This project, created by Michael Brooks and Tori Marks, is about the colors and chemicals in leaves. Chromatography is the seperation of a mixture by passing it in solution or suspension or as a vapor (as in gas chromatoghraphy) through a medium in which the chemicals seperate the different substances. Through chromotography, we will be able to see the chemicals present in leaves all year round.

Some helpful links to understand this topic better are:
Leaf Chromatography
Leaf Chemicals
Different Colors in Leaves

Materials needed:
Leaves (different colors of each oak, maple, magnolia, and pine)
5 beakers
Labeling pencil
Alcohol solution
9 filter papers
Hot water bath

1. Collect all materials needed to perform the experiment (leaves, solution, filter paper, beakers)
2. Rip leaves up and drop into appropriate beaker
3. Label the beakers according to type and color of leaf
4. Pour about 15 mL of solution into each beaker
5. Put a filter paper in each beaker
6. Pour the heated water into a container and place each beaker into it (hot water bath)
7. Let sit in hot water bath for 30 minutes
8. Record results
Applying the Scientific Method:

Question: How will chemicals be seperated from each other to show the amounts of each one?

Observation: The alcohol had seemed to dissolve some of the colors from the leaves and they were absorbed by the paper and the amount of each chemical depended on how far they rose up the paper.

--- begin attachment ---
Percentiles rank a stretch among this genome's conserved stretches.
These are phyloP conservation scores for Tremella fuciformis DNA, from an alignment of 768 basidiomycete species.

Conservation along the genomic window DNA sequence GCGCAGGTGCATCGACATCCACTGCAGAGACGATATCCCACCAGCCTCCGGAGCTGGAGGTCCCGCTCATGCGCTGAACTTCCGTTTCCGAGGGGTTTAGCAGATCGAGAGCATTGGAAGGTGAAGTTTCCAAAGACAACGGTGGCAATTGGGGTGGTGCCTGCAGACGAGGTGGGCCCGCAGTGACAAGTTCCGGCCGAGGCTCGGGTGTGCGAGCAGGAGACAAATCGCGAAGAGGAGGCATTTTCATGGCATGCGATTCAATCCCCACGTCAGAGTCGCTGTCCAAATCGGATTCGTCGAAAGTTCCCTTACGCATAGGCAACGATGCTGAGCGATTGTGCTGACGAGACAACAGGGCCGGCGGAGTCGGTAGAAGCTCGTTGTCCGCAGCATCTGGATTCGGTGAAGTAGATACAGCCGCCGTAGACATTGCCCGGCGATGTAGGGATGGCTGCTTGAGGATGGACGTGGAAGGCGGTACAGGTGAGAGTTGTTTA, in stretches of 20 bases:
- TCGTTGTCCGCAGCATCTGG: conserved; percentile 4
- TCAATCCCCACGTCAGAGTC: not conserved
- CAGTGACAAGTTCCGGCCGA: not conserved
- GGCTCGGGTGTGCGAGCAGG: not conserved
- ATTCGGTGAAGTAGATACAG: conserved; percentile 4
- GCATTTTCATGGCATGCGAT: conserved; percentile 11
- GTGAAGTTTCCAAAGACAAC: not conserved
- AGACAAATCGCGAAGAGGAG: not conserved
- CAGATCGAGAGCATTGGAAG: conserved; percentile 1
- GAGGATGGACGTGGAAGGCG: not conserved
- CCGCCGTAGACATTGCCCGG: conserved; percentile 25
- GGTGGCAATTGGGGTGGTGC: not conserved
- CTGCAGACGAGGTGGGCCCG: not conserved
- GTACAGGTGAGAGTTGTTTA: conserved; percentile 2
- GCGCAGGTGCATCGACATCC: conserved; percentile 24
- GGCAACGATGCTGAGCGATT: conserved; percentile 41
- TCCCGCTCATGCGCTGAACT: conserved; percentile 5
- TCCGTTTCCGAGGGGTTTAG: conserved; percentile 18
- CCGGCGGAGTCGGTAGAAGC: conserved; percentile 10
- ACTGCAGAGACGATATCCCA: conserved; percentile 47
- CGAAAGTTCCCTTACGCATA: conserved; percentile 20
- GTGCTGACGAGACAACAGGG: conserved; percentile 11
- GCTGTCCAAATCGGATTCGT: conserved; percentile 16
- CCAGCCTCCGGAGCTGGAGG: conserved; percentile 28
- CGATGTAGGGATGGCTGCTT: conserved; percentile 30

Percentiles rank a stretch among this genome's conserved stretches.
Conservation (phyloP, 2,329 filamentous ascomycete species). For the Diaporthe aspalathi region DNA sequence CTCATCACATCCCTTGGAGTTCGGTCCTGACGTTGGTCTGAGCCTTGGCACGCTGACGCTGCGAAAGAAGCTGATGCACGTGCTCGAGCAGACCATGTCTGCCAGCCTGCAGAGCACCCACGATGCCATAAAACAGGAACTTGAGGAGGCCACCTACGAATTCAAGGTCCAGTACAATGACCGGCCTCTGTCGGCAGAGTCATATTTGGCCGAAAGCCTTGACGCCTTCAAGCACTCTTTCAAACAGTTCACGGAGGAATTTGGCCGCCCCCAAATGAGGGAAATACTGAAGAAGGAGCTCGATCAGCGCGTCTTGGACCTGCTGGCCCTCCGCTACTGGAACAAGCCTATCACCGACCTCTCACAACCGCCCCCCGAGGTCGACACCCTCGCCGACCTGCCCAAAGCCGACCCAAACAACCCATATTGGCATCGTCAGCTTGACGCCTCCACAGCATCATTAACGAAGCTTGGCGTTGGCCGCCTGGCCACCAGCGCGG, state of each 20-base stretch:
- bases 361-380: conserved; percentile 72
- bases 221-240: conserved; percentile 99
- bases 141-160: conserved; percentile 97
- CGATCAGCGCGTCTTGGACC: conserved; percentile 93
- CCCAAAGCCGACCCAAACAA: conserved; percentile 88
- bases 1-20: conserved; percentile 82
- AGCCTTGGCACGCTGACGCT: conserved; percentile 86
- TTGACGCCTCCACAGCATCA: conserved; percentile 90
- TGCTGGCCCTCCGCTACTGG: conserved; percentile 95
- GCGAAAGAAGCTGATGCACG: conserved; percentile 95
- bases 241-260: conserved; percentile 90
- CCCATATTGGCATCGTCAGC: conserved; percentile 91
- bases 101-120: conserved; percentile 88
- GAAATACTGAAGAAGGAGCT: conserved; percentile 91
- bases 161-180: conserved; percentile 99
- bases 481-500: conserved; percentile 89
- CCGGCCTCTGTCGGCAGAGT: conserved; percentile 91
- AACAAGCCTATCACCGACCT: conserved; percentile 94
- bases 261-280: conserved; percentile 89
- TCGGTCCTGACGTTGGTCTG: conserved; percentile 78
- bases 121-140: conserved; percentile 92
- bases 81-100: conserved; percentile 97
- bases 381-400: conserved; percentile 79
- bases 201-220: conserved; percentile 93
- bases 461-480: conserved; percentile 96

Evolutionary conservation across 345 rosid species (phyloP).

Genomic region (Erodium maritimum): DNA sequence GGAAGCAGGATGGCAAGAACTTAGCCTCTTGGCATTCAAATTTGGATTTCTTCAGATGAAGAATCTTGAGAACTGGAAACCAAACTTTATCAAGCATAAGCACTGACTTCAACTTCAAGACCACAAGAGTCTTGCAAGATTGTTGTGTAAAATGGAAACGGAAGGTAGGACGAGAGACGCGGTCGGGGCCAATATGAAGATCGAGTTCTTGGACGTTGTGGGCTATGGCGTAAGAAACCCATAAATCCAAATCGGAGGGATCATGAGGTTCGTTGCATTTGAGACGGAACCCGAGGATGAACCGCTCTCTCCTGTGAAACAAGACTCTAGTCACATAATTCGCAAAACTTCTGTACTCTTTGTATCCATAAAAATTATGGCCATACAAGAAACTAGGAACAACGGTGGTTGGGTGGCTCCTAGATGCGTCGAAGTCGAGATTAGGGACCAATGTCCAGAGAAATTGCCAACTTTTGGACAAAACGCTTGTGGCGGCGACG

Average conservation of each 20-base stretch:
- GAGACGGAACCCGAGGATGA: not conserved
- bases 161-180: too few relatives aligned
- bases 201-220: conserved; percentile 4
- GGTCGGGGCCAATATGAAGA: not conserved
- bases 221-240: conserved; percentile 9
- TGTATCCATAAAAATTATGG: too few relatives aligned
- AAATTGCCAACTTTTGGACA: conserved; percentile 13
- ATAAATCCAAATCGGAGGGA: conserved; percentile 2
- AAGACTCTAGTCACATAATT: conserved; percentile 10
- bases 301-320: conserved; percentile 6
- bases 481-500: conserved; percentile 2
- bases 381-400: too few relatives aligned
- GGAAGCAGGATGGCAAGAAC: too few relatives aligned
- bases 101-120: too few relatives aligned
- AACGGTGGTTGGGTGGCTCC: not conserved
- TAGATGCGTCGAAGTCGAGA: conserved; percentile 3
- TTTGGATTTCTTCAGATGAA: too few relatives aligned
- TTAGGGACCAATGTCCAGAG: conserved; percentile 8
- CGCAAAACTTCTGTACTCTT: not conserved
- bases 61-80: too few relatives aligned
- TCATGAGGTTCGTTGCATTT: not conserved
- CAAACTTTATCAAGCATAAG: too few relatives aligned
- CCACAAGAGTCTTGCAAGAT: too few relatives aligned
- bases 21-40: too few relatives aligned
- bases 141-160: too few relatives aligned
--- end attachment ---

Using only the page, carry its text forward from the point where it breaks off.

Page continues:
Hypothesis: The alcohol's acidic level is probably what made the chemicals come off of the leaves and the heat made the chemicals rise up the paper, but each chemical could only move so far that is why we could see the different colors.

Experiment: First we went outside and gathered an assortment of different colors and types of leaves while water in the classroom was being heated. Then when we came back the water would be hot enough to pour into the hot water bath container. Since alcohol is flammable, we could not heat it directly. We put 15 ml of alcohol in each of the 5 beakers. Then we added some of the leaves to the beakers and put chromotograohy paper in with it. We then waited for the hot water and chemicals to "work their magic".

Conclusion: Leaves have many different colors and chemicals in them year round. When leaves are changing color the color on top is really just decaying and the new layer that was there all along is becoming visible. The chemical that is decaying is glucose (a sugar). The maple leaves had a high amount of glucose. You can tell this because they haven't changed much in color yet. So the highest chemical on the Maple paper is most likely glucose.